The right performance management process for your organization depends in large part on what you want to accomplish with it and what you’re willing to invest in it. Here are some principles to keep in mind when deciding on your policy and performing assessments:
- Performance reviews are often stressful and difficult because the employees don’t know how they’ll be evaluated and they’re worried they’ll be surprised with a bad review. But reviews, however often they’re done, shouldn’t be a surprise. If you give employees regular feedback on their performance and address poor performance when it happens, then the review becomes more of a reminder and summary of what employees are doing well and where they have opportunities to improve.
- Setting clear performance expectations and holding employees accountable to them improves efficiency and productivity. It also improves morale. Conversations with an underperforming employee may be challenging, but allowing poor performance to continue unabated can cause widespread frustration and resentment from coworkers whose work is affected by it. Ignoring poor performance only compounds the problem.
- Employees are more likely to take ownership over their performance goals if they have a role in defining those goals.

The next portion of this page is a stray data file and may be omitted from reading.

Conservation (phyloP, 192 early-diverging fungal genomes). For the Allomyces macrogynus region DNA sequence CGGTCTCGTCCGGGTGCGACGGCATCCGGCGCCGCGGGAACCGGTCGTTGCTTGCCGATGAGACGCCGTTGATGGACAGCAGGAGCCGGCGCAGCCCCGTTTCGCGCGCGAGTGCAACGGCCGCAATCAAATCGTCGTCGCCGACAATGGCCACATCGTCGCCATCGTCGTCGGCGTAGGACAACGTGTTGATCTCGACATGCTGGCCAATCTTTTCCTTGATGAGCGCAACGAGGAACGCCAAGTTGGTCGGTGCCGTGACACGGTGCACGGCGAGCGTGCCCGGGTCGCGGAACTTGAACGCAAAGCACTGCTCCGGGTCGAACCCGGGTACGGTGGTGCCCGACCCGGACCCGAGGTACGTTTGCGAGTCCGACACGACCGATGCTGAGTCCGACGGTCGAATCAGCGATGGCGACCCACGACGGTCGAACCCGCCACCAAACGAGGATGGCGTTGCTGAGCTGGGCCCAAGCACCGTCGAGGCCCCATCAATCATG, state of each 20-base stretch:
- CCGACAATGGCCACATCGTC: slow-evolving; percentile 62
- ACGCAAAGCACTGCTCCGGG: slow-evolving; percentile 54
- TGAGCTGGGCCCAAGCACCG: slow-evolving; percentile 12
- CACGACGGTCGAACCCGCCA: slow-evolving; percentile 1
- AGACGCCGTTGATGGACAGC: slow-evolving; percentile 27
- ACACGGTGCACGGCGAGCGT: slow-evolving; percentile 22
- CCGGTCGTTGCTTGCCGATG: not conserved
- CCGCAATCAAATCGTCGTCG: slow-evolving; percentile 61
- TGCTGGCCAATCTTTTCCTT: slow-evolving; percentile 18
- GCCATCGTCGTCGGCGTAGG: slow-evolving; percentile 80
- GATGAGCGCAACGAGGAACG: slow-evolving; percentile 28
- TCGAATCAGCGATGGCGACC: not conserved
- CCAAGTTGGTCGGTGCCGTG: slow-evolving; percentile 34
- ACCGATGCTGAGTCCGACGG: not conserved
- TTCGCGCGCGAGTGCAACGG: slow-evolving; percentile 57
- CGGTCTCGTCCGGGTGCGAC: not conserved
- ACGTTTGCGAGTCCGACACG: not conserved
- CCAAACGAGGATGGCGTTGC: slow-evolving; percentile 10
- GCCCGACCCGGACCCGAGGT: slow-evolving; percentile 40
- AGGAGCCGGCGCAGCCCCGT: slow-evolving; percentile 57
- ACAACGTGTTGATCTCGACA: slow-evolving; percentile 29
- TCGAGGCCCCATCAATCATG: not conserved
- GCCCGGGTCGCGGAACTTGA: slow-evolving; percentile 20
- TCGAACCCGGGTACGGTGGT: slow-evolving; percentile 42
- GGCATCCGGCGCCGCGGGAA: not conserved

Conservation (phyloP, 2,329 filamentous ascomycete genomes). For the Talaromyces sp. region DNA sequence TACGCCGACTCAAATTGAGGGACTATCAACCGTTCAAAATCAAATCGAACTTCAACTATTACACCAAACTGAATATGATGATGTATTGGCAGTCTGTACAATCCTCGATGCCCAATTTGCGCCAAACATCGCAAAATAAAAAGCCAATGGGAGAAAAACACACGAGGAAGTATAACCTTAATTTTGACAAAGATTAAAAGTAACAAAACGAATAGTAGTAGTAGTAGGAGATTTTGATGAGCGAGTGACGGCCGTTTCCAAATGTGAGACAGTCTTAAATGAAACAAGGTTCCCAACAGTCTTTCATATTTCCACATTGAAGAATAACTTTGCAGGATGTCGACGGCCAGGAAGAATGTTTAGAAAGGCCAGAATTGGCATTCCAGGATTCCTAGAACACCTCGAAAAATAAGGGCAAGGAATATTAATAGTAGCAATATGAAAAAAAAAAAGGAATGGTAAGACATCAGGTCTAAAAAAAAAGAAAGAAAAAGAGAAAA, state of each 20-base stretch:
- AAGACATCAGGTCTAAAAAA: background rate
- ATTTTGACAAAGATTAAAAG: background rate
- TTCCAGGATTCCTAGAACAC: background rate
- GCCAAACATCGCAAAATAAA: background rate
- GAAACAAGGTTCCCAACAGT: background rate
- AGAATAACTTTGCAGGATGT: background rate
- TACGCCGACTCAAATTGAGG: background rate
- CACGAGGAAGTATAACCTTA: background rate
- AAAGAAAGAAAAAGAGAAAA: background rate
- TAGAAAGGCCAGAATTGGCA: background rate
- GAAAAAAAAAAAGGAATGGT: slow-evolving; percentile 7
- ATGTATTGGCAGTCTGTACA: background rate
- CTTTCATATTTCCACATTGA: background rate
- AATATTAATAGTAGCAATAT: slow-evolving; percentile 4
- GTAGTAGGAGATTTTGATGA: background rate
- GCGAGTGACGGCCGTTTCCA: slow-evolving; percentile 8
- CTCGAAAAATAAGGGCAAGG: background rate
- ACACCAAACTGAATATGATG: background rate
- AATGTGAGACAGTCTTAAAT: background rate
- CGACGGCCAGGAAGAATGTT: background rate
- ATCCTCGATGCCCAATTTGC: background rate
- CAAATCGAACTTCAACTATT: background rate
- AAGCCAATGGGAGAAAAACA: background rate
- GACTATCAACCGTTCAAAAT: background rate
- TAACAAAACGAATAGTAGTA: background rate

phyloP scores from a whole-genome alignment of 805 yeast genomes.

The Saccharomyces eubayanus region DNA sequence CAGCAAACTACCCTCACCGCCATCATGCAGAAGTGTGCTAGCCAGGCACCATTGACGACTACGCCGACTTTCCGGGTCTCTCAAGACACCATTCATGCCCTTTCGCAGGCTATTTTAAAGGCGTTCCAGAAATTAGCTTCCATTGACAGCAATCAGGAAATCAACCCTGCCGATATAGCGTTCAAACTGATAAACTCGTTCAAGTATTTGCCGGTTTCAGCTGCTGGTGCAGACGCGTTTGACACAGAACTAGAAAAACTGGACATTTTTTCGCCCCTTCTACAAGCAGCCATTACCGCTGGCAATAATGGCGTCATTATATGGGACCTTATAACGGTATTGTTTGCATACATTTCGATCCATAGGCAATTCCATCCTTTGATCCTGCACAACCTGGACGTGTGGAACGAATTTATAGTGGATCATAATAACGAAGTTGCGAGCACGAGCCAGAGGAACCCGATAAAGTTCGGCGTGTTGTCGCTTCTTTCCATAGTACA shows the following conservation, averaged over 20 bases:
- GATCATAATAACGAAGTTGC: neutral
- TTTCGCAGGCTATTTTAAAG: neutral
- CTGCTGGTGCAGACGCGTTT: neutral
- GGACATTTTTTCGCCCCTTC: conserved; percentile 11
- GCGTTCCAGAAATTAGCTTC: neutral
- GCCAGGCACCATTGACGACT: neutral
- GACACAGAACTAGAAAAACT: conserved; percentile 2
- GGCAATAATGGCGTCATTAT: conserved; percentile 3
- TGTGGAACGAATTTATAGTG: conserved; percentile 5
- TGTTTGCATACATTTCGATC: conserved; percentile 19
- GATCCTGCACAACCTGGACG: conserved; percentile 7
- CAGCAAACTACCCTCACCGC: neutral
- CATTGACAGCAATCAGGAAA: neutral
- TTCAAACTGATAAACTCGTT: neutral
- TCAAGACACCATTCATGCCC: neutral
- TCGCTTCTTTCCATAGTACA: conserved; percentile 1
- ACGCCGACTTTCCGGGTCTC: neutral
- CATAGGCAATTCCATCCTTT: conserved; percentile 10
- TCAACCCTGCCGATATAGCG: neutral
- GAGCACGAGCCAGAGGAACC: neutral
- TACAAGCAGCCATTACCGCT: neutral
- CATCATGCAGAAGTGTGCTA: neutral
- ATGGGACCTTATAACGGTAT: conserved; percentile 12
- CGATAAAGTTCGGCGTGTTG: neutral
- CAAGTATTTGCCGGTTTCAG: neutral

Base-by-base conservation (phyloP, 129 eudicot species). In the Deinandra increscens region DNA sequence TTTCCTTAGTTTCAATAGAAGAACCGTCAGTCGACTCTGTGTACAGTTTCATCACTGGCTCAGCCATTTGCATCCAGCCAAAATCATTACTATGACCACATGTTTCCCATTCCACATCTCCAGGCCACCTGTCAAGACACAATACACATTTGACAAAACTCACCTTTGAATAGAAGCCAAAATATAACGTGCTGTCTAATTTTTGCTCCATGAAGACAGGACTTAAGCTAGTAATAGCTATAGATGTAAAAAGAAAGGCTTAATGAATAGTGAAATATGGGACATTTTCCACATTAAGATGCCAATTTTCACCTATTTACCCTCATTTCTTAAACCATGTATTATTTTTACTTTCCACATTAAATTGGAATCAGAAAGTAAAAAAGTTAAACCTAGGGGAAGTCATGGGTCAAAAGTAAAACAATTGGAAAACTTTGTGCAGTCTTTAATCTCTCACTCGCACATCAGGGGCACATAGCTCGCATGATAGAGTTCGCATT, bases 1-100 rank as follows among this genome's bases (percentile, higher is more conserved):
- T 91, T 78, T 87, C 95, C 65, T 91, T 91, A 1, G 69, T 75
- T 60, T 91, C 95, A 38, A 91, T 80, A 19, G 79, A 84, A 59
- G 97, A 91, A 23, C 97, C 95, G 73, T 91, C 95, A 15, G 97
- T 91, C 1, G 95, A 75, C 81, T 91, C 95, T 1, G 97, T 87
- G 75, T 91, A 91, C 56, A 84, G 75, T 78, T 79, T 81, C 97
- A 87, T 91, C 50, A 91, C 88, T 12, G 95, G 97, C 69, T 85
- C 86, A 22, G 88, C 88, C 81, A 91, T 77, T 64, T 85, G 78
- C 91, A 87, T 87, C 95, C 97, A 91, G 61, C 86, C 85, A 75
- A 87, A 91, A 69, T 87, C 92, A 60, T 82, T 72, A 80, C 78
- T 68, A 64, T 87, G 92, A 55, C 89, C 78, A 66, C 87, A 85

- Connecting performance measures to company objectives and values can increase employees’ sense of purpose and engagement by drawing a direct correlation between their individual work and performance and your collective success as a company.
- It’s helpful to structure performance evaluation meetings and conversations around the specific expectations set in the job description to ensure that the discussion is directly applicable to that employee’s particular job duties.
- Documenting performance evaluations can help you justify pay increases, decreases, or other employment decisions like termination that could be challenged as discriminatory. It’s safest to terminate an employee when you have documentation that justifies the legitimate business reasons for the termination.
By Kyle Cupp